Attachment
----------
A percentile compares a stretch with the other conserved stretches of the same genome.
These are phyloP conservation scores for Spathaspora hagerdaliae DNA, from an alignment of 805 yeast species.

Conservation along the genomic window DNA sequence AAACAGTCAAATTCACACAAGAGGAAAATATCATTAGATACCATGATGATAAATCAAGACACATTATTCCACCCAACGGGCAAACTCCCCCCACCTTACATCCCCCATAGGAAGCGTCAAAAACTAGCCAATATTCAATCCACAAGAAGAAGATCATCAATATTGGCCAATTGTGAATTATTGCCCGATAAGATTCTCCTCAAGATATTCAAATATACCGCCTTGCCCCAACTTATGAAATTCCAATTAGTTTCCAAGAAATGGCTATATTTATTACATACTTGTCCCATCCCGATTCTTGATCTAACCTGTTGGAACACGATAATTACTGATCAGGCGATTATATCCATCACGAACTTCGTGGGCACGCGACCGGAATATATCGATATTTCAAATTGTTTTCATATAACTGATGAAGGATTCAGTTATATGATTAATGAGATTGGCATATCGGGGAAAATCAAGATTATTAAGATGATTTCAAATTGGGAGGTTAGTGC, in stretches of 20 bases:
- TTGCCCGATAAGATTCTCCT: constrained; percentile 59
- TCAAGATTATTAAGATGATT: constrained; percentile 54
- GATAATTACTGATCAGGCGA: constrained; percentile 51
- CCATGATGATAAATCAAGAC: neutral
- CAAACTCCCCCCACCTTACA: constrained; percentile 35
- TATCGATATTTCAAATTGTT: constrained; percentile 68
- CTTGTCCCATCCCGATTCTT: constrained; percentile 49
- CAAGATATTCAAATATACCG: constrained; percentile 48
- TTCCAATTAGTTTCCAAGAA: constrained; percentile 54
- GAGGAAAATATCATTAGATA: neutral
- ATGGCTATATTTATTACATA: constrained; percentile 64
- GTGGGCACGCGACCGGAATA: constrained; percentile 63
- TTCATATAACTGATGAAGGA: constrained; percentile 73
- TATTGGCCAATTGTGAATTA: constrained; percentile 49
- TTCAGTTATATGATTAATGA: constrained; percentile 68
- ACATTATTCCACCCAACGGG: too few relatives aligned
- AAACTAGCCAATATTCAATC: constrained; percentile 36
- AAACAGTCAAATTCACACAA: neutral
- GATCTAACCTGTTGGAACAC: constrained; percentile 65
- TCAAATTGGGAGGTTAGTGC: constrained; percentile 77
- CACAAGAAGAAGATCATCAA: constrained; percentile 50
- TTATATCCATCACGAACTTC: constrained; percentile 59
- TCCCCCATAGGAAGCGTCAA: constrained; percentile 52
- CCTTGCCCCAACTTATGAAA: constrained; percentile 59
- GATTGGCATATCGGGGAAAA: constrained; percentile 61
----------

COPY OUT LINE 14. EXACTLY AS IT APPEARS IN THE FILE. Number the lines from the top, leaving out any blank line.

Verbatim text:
- ATGGCTATATTTATTACATA: constrained; percentile 64